Sweet Peas, Pods & Papas: All About Birth, B@@bs & Babies
Today's question on Q&A with SPB:
We are joined by Jennie Bever, PhD, IBCLC at the Arizona Breastfeeding Center to answer that question:
You are not alone! This is a common question/worry that many moms have during pregnancy and postpartum.
As you read on Tuesday (Part 1), dehydration and hyperthermia can cause
dangerous complications of pregnancy. Remember you have permission to be a Drama Queen during the summer months! Take it easy and take care of yourself as the
temperature climbs. You can also enlist
your partner and other family members to help you take advantage of one, some, or all of these comfort
measures listed below to avoid dehydration and hyperthermia in the first place.
The simplest steps you can take are staying hydrated, getting rest, and staying out of direct sunlight and high temperatures.
Ideas to Have a Safe Pregnancy
During the Summer Months- Hello, Mr. Sun!
My friend and colleague Tina Lebedies suggested this topic. As it turns out, there is a lot to write about when it comes to coping with
the heat while you are pregnant! So this is how I am going to organize this topic: I am going to split in two parts. Today I am going to share
why it is so important that you take extra care – be a Drama Queen when it comes
to taking care of yourself if you are pregnant in the summer.
This was in posted April 2012 - updated April 2016
Uterine rupture is a topic that came up when I was pregnant with
Otter that I was not ready to allow into my consciousness until she was
safely in our arms. After enough time
had passed and we have proven to ourselves that homebirth can be a safe option
when a person is healthy and low risk, I am ready to write about it.
I gave Stephanie Stanley, former facilitator of the East Valley
ICAN group, byline credit for this because I am using her research from a
uterine rupture presentation she did at a meeting for my post today.
Pelvic or Vaginal Exam during Pregnancy (3rd Trimester)
According to Mayo Clinic, “as your due date approaches, your prenatal visits might include pelvic exams. These exams help your health care provider check the baby's position and detect cervical changes.”
Pelvic examination during pregnancy is used to detect a number of clinical conditions such as anatomical abnormalities and sexually transmitted infections, to evaluate the size of a woman’s pelvis (pelvimetry) and to assess the uterine cervix so as to be able to detect signs of cervical incompetence (associated with recurrent mid-trimester miscarriages) or to predict preterm labour (see Section 11.
This was first published in 2011 - sharing it again today since the holiday safety tips are still relevant. ClickHEREif you would rather watch the VLOG instead of reading this post
It’s the most wonderful time of the year…
It is such a gift to enjoy this season with our
children. They are filled with wonder at
the sight of our Christmas tree. They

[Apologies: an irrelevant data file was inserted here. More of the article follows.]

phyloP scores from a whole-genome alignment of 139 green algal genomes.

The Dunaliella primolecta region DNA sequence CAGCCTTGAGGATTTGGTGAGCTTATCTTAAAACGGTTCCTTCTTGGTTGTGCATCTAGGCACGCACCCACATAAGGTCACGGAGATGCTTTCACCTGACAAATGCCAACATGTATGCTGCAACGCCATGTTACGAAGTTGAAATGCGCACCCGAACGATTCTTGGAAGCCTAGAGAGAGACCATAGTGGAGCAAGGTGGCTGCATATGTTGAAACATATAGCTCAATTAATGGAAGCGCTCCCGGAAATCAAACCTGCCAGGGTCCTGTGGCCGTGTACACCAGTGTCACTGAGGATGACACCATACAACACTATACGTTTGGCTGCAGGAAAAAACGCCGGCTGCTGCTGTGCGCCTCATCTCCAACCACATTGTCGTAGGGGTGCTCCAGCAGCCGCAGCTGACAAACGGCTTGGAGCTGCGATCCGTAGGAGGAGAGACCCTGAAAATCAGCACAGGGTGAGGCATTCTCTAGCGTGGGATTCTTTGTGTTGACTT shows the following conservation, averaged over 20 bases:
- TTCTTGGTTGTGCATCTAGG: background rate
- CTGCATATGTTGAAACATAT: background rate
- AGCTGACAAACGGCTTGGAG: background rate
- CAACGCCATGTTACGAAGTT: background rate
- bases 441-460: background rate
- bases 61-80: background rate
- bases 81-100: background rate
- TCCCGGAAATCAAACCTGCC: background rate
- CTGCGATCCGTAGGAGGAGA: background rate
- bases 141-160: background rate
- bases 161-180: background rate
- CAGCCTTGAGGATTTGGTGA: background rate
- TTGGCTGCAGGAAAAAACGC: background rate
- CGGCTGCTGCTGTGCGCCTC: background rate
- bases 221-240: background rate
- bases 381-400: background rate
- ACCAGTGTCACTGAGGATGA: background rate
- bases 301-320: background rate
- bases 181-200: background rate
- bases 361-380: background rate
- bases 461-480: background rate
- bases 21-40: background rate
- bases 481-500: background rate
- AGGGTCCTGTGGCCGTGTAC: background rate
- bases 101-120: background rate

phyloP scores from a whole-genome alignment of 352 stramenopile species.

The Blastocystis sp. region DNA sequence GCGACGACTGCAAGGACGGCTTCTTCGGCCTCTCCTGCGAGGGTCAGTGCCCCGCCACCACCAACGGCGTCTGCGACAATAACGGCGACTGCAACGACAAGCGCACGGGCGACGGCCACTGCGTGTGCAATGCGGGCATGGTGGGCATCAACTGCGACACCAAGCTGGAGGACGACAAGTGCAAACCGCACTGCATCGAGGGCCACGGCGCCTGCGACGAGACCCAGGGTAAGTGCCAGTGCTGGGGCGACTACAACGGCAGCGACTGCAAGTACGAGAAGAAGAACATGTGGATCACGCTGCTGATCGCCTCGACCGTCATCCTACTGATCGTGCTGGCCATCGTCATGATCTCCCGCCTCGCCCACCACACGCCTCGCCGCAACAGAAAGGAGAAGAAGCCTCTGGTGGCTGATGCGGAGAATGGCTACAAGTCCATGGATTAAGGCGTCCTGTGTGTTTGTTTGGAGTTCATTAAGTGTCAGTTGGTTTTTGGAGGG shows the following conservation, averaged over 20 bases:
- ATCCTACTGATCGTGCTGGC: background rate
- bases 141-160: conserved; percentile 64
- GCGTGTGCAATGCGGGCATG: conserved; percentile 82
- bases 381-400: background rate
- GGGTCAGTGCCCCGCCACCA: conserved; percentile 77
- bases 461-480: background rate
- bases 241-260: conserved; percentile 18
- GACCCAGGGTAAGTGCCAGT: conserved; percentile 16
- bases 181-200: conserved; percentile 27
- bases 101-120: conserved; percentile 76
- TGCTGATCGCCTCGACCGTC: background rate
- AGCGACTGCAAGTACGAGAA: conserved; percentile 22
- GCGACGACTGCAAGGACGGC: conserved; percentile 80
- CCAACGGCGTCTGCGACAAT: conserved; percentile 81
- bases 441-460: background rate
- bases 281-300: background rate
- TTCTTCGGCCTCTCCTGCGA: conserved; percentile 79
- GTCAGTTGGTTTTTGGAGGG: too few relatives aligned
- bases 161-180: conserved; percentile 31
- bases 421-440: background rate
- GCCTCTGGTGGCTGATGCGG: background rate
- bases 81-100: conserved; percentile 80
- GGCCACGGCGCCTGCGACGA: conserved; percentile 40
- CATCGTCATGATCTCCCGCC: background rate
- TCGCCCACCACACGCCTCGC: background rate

love to look at the ornaments, especially the ones with their pictures in
them. They are so excited about Santa
and presents and at the top of the list, the family coming to visit them from
all across the country.
I am going to direct you to THISarticle about how oxytocin helps to reduce stress and
promote peace. It's no surprise that oxytocin is
the same hormone that is released when we make love, arguably a great stress
reliever and a promoter of peace for couples. A lovely consequence of making love when the timing is right: welcome, baby, some 36+ weeks later!
In addition to being the “love” hormome, oxytocin is also produced in great
quantity when a woman is in labor. The
hard contractions can only happen if the woman’s body is producing ample
Q: How do I write a birth plan?
A: Have a good conversation with your partner and your care provider, write down a wish list, and then be prepared for your birth journey, taking into consideration there might be a detour or two!
Here are the basics of what we share with our students:
Thank you to one of my colleagues, Rachel Davis, for
suggesting this topic.
I originally shared this after one of our couples had an unplanned unassisted birth couple encountered in the
hospital, and they were not treated very kindly upon arriving or throughout their hospital stay.
Most people would not expect their baby to be born at 35
weeks. In addition, they had not counted
on dealing with hospital protocols since they had planned a homebirth. The other situation they hadn’t planned on
was giving birth away from their community.
I saw the question come up again in a chat group:
Should I get "X" test? Should I decline "X" medication?
You could also substitute the words
"procedure" or "intervention" in those phrases.
As childbirth educators, we make every effort to keep our opinion out of the equation whether that question comes up in a live class, or when we see it on message boards and chat groups. The bottom line is that YOU are the only one that can make decisions about your body and your baby.